Digital Information and Copyright
Color flatbed scanners, 35mm-slide scanners, audio and video digitizing boards -- all these simple-to-use and relatively inexpensive devices enable faculty, staff or students to copy onto their computers' hard drives enormous quantities of media. These media could be original works, public-domain materials, royalty-free, license-free materials or copyrighted materials.
The purpose of this document is to help you become aware of copyright issues as you begin developing multimedia materials for your WWW pages. This document is not intended to be legal advice (for that, see U.S. copyright law); rather it aims to provide some guidelines for you as you develop your Web site.
- Dealing with Copyright
- Special Considerations
- A Final Note
- Additional Resources
- Sample Letter
- Restricting Access to World Wide Web Resources
Copyright:The owner of copyright has the exclusive right to reproduce a protected work; to prepare derivative works that only slightly change the protected work; to sell or lend copies of the protected work to the public; to perform protected works in public for profit; and to display copyrighted works publicly (including via the Web). These basic exclusive rights of copyright owners are subject to exceptions, depending on the type of work and the type of use made by others. The term "work" used in copyright law refers to any original creation of authorship produced in a tangible medium. Thus, works that can be copyrighted include literary pieces, musical compositions, dramatic selections, dances, photographs, drawings, paintings, sculpture, diagrams, advertisements, maps, motion pictures, radio and television programs, sound recordings and, by special legislation passed by Congress in 1980, computer software programs.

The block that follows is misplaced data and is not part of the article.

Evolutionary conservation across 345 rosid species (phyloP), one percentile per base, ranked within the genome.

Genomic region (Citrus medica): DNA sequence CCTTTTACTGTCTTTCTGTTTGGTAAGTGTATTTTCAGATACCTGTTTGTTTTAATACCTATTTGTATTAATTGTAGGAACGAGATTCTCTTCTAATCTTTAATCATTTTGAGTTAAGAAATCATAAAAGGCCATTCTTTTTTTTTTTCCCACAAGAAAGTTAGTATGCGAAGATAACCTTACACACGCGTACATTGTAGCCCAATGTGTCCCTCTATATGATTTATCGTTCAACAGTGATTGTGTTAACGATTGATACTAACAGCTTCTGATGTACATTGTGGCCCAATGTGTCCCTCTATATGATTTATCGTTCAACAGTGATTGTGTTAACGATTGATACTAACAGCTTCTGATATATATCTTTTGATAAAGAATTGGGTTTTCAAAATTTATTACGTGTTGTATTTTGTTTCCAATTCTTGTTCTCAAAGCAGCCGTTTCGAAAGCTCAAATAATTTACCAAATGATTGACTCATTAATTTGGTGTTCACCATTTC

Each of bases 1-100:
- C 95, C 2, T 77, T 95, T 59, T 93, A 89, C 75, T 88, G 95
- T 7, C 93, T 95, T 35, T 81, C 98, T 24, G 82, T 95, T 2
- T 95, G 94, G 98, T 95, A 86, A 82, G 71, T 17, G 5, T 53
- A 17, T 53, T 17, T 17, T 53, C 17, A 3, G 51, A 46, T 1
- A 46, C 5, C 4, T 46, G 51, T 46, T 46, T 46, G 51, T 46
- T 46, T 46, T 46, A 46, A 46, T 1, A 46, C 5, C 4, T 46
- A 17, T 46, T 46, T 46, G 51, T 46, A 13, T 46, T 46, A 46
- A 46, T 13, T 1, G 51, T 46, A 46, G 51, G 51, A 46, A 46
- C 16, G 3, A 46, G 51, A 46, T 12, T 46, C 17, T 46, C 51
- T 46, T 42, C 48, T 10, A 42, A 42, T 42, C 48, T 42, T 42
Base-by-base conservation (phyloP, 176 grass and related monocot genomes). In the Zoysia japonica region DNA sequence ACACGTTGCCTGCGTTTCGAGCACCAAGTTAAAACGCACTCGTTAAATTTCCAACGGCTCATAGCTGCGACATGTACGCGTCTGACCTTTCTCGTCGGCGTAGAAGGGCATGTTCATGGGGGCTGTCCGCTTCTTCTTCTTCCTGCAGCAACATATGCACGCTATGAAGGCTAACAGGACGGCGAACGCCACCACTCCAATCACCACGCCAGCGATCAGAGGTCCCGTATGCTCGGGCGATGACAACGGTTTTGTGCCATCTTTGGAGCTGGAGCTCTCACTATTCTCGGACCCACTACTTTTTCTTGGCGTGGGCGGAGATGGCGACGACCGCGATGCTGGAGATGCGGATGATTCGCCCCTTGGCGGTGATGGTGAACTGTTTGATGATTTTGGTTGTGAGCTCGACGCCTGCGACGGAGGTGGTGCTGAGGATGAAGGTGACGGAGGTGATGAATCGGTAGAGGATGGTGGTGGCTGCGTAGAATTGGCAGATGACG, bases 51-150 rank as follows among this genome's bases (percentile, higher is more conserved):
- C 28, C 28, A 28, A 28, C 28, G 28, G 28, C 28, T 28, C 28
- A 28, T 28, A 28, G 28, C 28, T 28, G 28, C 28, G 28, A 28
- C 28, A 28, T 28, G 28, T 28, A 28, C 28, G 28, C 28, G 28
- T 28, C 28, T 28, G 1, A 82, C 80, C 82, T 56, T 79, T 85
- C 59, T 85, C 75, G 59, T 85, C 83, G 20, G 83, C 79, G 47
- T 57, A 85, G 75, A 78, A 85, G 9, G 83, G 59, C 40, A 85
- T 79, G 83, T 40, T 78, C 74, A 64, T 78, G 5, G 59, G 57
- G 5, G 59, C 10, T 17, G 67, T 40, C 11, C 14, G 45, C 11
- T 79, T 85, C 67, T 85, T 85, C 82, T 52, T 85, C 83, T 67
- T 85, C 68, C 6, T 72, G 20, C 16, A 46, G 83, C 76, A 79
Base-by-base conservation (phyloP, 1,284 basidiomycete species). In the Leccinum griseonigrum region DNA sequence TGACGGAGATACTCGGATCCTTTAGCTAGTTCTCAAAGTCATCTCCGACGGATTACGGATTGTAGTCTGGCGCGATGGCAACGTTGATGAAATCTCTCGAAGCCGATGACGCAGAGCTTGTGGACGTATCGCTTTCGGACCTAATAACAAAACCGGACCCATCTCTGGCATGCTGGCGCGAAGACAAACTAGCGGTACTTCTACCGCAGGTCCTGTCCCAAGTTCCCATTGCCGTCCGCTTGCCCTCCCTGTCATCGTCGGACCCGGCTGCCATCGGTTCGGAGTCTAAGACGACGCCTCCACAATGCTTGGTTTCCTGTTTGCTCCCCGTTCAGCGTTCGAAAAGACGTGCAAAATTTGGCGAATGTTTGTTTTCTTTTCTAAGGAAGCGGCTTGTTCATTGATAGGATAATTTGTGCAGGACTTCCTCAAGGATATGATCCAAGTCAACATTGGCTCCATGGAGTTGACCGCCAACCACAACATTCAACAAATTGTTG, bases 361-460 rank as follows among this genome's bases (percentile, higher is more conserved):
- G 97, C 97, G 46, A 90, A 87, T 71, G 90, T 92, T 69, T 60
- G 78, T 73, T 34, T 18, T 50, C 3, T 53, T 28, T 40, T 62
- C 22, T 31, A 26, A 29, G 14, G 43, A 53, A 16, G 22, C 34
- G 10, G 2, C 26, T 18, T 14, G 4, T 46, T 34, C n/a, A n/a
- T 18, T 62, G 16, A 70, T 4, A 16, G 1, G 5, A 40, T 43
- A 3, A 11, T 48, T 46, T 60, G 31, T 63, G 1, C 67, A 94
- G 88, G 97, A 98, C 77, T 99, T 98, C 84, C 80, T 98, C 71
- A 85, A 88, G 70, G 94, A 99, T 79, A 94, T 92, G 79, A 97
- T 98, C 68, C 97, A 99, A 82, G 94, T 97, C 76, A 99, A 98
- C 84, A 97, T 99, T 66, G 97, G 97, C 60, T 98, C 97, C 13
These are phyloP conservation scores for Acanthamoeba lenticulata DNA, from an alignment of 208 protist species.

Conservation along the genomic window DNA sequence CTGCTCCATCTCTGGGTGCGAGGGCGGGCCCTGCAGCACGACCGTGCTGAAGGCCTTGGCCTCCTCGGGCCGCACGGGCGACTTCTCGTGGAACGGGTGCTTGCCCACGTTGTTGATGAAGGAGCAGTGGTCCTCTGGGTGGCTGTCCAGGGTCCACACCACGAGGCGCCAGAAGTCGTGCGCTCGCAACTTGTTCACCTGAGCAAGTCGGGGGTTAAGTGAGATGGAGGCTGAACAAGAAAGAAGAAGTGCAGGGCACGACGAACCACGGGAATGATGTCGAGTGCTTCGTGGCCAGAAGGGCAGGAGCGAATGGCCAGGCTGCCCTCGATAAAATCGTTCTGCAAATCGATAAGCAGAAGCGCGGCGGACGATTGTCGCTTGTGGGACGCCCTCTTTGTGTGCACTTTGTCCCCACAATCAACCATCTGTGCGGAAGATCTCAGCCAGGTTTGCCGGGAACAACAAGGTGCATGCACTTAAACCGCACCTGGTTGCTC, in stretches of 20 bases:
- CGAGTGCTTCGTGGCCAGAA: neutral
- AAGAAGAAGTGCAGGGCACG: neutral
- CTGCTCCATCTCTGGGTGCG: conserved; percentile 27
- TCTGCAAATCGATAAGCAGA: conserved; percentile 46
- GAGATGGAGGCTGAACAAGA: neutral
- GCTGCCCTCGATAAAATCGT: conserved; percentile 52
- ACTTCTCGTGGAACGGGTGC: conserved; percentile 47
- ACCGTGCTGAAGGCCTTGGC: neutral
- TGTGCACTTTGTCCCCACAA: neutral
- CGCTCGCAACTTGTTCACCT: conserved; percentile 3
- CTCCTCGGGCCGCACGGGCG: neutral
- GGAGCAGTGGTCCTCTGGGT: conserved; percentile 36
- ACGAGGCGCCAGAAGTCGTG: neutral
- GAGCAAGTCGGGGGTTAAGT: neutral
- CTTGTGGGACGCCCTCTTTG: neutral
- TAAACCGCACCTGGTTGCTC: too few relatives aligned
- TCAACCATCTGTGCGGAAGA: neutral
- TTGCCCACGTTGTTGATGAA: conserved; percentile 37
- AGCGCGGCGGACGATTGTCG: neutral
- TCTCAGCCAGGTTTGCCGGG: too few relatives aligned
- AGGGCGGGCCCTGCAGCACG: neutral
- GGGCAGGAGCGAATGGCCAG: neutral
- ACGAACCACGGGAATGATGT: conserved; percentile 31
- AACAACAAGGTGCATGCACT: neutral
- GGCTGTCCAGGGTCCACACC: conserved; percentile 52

Derivative Work: A work based upon one or more pre-existing works, such as a translation, musical arrangement, dramatization, fictionalization, motion picture version, sound recording, art reproduction, abridgment, condensation or any other form in which a work may be recast, transformed or adapted. A work consisting of editorial revisions, annotations, elaborations or other modifications which, as a whole, represent an original work of authorship, is a "derivative work."
Fair Use: The use of a portion of copyrighted material in a way that does not infringe the owner's rights. The use of a portion of material for educational purposes, literary criticism or news reporting is often considered a fair use.
Public Domain/Royalty-Free: Belonging to the public; not protected by copyright. In the United States, copyrighted works, with some exceptions, become public domain 70 years after the author's death.